Taxi for Elvis
After my daughter’s graduation ceremony a few years ago in University College Cork I was invited to have refreshments in the Aula Maxima. That ‘Great Hall’ is a capacious and impressive room with gilt-framed portraits of past presidents of the college adorning its wood-panelled, high walls. It was the first time I had been in that chamber since I sat exams many years before. I remembered those stern faces peering out of the past and the equally austere countenances of those supervising the tests. I was glad to be beyond that phase of my life.
Proud parents and joyful graduates were gathered in huddles around tables where steaming teas and coffees were being served. It was the last day of November. There were plates of biscuits strategically located throughout the room. I reached for a Bourbon Cream and smiled broadly. I haven’t had one of these for years, I thought as I dunked the biscuit into my tea.
I was transported back in time to my childhood in Limerick in the 1960s. I came from a poor family and we rarely had biscuits at home. But, at Christmas time my aunt Rose would give us a tin of USA Assorted Biscuits, which contained some Bourbon Creams.
One cold December Saturday my mother brought me and my older brother Michael to town to get us some clothes in Moran’s Menswear on William Street. I remember it was December because Todd’s window in O’ Connell Street had its annual, impressive, festive display.
Michael had Down’s syndrome. Some people in those days referred to him as a “Mongolian.” I recall being asked, “How’s the little Mongolian?” These women would invariably add in a sympathetic tone, “Your poor mother. God help us!”
My mother bought us identical blue, woollen, jumpers. I didn’t want to be dressed the same way as Michael. Looking back now I think that was because I didn’t want anybody to think I was a “little Mongolian” too.
My mother decided to visit Aunt Rose. We were welcomed warmly and brought into the parlour where there was a blazing fire in the grate. I declined several invitations to remove my coat, keeping the blue jumper hidden. We were offered tea, which came in fine china cups. A plate of Bourbon Biscuits was also produced, much to my delight. I was shy and waited to be offered a biscuit but Michael stood over the plate with glee. He lifted the chocolate-filled sandwich, inspecting it as if it were a prism refracting light. He rotated and scrutinised it with singular intensity. We all looked at him, amused. Noticing our gazes fixed on him he blurted out merrily, “Ah, Christmas!” We laughed.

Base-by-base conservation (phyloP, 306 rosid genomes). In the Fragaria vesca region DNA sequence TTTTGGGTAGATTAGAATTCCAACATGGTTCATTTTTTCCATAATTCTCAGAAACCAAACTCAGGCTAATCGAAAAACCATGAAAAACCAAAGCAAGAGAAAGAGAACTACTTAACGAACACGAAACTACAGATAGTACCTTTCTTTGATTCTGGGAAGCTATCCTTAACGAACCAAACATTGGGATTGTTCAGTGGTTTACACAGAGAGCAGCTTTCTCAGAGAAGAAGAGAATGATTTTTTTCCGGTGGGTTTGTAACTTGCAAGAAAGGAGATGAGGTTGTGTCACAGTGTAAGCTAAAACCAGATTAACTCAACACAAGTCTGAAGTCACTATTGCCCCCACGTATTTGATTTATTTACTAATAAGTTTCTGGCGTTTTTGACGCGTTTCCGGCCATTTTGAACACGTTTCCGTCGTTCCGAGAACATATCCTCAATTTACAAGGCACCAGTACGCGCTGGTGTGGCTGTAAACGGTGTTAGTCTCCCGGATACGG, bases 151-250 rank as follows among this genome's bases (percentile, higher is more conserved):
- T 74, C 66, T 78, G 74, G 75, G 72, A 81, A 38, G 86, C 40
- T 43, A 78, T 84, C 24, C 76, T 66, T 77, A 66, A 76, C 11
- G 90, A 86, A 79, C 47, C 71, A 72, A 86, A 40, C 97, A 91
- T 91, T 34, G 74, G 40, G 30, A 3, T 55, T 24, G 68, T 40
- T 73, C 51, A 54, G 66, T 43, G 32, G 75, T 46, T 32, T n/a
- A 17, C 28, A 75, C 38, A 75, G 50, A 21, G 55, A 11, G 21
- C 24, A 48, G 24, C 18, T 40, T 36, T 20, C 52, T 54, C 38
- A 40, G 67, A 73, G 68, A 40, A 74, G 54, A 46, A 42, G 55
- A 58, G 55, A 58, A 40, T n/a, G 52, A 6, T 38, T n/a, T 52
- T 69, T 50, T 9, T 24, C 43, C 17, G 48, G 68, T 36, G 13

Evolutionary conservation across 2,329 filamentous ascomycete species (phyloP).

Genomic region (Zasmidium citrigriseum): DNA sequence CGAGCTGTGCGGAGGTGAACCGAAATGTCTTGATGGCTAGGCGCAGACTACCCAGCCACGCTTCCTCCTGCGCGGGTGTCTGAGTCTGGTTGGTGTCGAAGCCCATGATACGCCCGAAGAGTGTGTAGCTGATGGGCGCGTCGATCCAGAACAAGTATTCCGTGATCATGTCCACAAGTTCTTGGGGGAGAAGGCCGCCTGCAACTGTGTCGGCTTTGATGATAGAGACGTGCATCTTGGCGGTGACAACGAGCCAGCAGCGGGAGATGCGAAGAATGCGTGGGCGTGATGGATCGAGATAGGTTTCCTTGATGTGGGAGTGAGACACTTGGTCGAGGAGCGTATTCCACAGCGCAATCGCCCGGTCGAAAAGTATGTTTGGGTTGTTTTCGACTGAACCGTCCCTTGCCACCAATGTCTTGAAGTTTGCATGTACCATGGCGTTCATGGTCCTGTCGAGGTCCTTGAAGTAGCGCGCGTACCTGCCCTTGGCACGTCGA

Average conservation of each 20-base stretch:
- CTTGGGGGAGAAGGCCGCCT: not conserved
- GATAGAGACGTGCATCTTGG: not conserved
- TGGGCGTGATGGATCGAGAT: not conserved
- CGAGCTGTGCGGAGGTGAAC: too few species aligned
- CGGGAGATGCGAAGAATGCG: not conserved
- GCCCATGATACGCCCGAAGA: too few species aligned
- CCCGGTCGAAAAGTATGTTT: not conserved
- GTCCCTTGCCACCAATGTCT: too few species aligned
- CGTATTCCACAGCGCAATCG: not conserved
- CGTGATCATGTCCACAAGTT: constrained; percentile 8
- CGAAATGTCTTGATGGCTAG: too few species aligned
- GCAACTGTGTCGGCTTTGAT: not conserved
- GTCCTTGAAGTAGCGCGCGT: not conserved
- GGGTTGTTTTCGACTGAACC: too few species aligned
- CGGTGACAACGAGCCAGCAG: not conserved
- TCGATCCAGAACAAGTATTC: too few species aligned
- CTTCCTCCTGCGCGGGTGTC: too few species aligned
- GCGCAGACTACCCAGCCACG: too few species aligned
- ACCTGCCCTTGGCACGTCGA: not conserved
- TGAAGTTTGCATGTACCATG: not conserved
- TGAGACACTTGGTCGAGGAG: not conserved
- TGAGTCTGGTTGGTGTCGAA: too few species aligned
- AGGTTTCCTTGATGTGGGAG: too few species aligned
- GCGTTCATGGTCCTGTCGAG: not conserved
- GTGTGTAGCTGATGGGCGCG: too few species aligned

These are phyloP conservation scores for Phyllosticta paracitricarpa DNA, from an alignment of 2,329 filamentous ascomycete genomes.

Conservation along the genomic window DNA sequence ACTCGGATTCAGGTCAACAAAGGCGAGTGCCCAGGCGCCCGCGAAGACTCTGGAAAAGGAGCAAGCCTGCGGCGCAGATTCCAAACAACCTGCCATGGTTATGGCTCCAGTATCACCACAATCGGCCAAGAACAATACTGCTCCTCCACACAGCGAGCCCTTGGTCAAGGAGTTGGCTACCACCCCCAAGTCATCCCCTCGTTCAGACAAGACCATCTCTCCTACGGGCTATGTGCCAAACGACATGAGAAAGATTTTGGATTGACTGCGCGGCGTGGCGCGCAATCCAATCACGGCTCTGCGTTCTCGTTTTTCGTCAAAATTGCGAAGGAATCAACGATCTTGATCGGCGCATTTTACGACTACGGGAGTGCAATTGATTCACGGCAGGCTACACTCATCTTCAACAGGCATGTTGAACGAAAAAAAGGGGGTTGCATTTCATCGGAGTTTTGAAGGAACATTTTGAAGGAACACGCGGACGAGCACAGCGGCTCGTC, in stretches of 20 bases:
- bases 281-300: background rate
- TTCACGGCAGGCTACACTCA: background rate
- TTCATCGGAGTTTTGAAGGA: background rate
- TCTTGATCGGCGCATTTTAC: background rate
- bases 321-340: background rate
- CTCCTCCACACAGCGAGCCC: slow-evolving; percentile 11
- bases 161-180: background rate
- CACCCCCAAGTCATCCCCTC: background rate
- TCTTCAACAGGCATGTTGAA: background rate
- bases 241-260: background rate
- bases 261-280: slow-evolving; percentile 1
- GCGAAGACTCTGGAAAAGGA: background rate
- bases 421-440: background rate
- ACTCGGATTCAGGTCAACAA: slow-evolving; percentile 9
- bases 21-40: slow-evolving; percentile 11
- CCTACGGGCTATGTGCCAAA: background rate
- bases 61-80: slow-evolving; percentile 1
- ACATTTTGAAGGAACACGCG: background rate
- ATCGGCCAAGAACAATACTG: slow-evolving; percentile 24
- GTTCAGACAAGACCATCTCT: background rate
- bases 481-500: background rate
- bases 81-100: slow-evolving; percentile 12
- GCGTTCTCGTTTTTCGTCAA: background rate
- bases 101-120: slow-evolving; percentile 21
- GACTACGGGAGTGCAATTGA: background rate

The two women chatted for what seemed like ages. Michael furtively secreted a fistful of biscuits into his trousers pocket and sat on the floor scoffing the lot, with his back to the ladies. I played with a battered old dinky car that I had in my pocket. I cannot recall anything that these women said but I do remember their voices occasionally dropping into a whisper. This made me more attentive. But they seemed to be aware that my antennae were up and they talked under the radar.
I was brought back from my moment of reverie by my daughter who wanted to introduce me to one of her professors. The room was filled now with young men and women in their caps and gowns, holding scrolled parchments in their hands and flanked by mothers in their best frocks and fathers in suits. I was introduced to the professor and I proffered him a plate of Bourbons.
He declined. We chatted about Aoife and her fine achievement in the hallowed sanctum of my alma mater and in the course of the conversation he said it would soon be Christmas. “It’s Christmas every day now,” I said as I dunked another Bourbon biscuit into my tea.
The day after my daughter’s graduation I visited Michael in hospital in Limerick. It was the first day of December and the streets were busy with shoppers scurrying about in search of Christmas gifts for loved ones. The festive vibe was in the air.
Michael had been traveling by taxi regularly for dialysis and his health was deteriorating rapidly. I was told later that those journeys were memorable for all the taxi drivers in Limerick because Michael, who thought he was Elvis, regularly entertained them en-route. Of course I use the word “entertain” with literary licence because Michael couldn’t actually sing. The sound that emanated from his mouth was more like a wolf howling at the moon. But these taxi drivers loved him and enjoyed swapping stories amongst themselves about him. I sat at Michael’s bedside and waited to see his surgeon, who was “doing his rounds” this morning a nurse had informed me.
Surgeons rarely have what is called, “a good bedside manner.” They are clinicians, scientists not priests or counsellors. It’s not their job to offer emotional support. They are busy professionals who encounter sick and dying people every day and cannot afford to make an emotional investment in their patients. This is how I reasoned as I waited to meet the surgeon who had operated on Michael. The last time I met him he appeared to be aloof, preoccupied perhaps.
The door flung open and the surgeon entered the public ward with such a flourish I almost expected to hear a fanfare of trumpets. He was dressed for the operating theatre in green garb and accompanied by an entourage of junior doctors who waddled behind him in single file like ducklings. They gathered around the bed in a horse-shoe shape in their white coats. Some were adorned with stethoscopes and had notebooks and pens in their hands, ready to record anything noteworthy from the oracle. There was a regimental distinction between doctors and nurses in the hospital, where doctors wore white coats and nurses were dressed in blue and white uniforms. The catering staff wore green.